UCLA’s Role in Workers’ Lives Today

Now more than ever, in this divided political era, higher education institutions like UCLA have an important role to play in upholding workers’ rights. Universities are where rigorous data-driven research happens on pressing economic, workplace, and political issues. They are where students develop research and critical thinking skills and engage directly in the cities where they live.

For over 70 years, the Institute for Research on Labor and Employment has conducted timely and impactful research on labor markets and how work impacts workers and their families. As home to the UCLA Labor Center, our research on immigrants, young people, and low-wage workers has driven policy change, including minimum wage, paid sick leave, and wage theft.  Through the UCLA Labor Minor, every year we place over 300 students into internships in social justice and governmental organizations across the country.  The Institute’s Labor Occupational Safety and Health Program (LOSH) has trained thousands of workers on health and safety measures that are sometimes the difference between life and death. And, the Human Resources Roundtable (HARRT) works with companies to recruit and retain diverse, skilled workforces nationwide.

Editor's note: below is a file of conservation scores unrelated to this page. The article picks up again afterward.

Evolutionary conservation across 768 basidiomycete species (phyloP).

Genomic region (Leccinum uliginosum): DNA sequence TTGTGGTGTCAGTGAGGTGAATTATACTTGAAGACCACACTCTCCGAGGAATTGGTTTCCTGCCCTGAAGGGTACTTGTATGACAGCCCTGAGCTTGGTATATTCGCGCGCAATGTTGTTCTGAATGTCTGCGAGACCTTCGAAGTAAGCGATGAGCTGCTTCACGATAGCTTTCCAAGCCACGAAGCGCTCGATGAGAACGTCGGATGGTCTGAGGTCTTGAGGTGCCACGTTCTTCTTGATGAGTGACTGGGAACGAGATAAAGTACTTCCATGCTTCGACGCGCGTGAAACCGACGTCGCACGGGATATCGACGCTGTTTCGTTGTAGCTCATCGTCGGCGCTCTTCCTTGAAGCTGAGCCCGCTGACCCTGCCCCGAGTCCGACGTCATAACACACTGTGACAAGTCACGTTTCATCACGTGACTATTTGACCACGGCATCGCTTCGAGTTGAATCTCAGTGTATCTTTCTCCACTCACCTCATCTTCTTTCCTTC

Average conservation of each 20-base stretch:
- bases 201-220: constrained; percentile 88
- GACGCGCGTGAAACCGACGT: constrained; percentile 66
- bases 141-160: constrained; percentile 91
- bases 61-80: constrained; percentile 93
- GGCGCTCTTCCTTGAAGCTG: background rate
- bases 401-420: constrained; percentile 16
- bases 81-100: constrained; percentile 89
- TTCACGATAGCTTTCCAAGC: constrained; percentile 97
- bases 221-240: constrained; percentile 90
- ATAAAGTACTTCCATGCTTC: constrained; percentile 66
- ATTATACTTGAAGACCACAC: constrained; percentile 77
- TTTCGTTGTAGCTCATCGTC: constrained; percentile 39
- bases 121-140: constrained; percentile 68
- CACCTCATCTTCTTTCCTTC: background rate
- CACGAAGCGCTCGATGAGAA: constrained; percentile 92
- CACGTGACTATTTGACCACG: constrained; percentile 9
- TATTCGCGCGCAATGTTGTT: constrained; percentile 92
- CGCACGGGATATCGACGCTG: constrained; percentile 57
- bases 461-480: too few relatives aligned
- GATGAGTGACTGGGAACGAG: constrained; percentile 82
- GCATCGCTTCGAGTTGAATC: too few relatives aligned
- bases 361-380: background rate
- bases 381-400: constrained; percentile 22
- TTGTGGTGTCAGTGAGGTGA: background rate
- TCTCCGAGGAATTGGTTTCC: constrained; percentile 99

Come celebrate with us! Let’s vision UCLA’s work on behalf of working people and their families today and beyond.

Maria Elena Durazo
Vice-Chair, Democratic National Committee, General Vice President for Immigration, Civil Rights, and Diversity, UNITE HERE
Robin D.G. Kelley
Professor and Gary B. Nash Endowed Chair in U.S. History, UCLA
Abel Valenzuela
Director, UCLA Institute for Research on Labor and Employment
UCLA’s Role in Workers’ Lives Today
A Celebration of 70 Years of Research, Teaching and Service
Tuesday, April 11, 2017
UCLA Meyer & Renee Luskin Conference Center
Self-pay parking available in Structure 8
Reception: 5:30 p.m. Program: 7:00 p.m.